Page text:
David Hineline
August 4, 2011, 10:58 PM
It says right on the box, made in Tokyo, Glocks are not made in Tokyo, they are replica toys not real guns.

gyvel
August 4, 2011, 11:54 PM
It says right on the box, made in Tokyo, Glocks are not made in Tokyo, they are replica toys not real guns.

Generally speaking, as realistic as they look, the magazines of Japanese model guns (and others) do not accept real cartridges, as they are usually dimensionally slightly smaller, or otherwise modified to prevent the insertion of actual rounds.

Southron
August 7, 2011, 08:03 AM
About 20 years ago there was a bar that I hung out in on St. Simons Island, GA. A friend of mine told me that there was a fella there, supposedly he was a retired Marine Corps pilot that wanted to meet me because I had worked in the gun industry at one time.

When I finally met the fellow he bought me a few drinks. I am a pilot and started talking flying with him. It quickly became apparent that whoever this character was, he certainly wasn't a pilot. I didn't let on I saw thru his story.

Then after about an hour's worth of "chit chat" he asked me if I wanted to make $1,000.00 in CASH. He even pulled out his wallet and showed me that it was full of brand new, crisp $100.00 bills.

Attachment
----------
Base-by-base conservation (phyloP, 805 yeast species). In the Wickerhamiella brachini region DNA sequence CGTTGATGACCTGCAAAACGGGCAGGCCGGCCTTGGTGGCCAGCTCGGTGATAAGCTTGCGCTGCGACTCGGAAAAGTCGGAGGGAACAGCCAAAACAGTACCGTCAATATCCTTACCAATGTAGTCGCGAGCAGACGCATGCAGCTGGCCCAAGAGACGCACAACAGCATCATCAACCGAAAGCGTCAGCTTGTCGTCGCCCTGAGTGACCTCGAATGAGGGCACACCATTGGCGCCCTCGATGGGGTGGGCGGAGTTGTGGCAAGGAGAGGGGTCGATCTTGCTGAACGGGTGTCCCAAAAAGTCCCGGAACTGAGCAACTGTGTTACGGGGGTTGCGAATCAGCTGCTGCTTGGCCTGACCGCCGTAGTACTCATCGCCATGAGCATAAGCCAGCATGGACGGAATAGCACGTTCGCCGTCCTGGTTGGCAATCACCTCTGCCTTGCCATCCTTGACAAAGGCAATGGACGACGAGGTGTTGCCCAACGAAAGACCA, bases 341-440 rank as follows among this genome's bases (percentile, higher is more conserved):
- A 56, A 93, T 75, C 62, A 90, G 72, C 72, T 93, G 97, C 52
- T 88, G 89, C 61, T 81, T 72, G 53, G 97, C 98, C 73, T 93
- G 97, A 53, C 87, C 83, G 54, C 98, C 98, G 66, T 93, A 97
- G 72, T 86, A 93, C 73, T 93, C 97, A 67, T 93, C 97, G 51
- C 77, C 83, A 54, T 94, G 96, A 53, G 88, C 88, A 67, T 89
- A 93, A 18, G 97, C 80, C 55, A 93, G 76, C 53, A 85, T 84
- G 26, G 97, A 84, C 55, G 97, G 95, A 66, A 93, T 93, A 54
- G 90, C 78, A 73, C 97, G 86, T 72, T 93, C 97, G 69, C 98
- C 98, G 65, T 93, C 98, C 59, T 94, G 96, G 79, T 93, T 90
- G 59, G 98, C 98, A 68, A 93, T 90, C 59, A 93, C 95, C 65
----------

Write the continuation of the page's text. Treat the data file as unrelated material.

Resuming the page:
All I had to do to "earn" the money was to help him load a van full of MAC Model 10's on to a boat there at the Golden Isles Marina. Supposedly the boat loaded with those guns was then going to sail to an undisclosed location in Central America.

I smelled, to quote the movie actor, Jimmy Cagney: "A Big, Fat, Dirty Rat!

I terminated the conversation by telling this character that my advice was that he contact a Customs Broker and determine what legal steps he had to follow to send those guns to Central America.

I got up and left the bar.

Later on, I did find out that he was a government agent.

Then about 5 years ago I was at a gun show and there was a table full of doggy M-16A1 Rifles on it. The sign on the table said:

"Genuine M-16 Army Surplus Rifles for Sale."

The two characters that sat at the table looked too serious and too "out of place" to be gun dealers.

I have often wondered IF they did arrest some boob for thinking he could get a "Genuine Surplus" M-16 from those characters.

There is a lot to be said about being law abiding. For one thing, it keeps you out of jail!

C0untZer0
August 9, 2011, 09:47 AM
1) Two mopes sitting at a table at a gun show - trying to generate an arrest by tricking some naive or ignorant enthusiast into buying a real M16

2) Letting hundreds and hundreds of firearms migrate across the border to Mexican drug cartels.

dajowi
August 15, 2011, 12:27 AM
In Great Britain there is a hell of a market for replicas and blank firing firearms. Their laws are so stringent regarding guns that even some replicas are forbidden.

For instance a MKb 42 Assault Rifle replica sells for $1,895.99. This is a display piece only, (doesn't even fire blanks).

In fact it's so real that you can't:

Purchase it in California or Kansas without ordering a frame or presentation box with it.

Cannot be shipped to New York, Connecticut, Massachusetts, Wisconsin, or Minnesota because it's a post 1898 replica.

Can't be shipped to Canada or overseas.

What a waste of $1,895.99. What's even stranger is that 50 rounds of .380/9mm blank ammo goes for $45-$50. Sure glad I reload the real thing.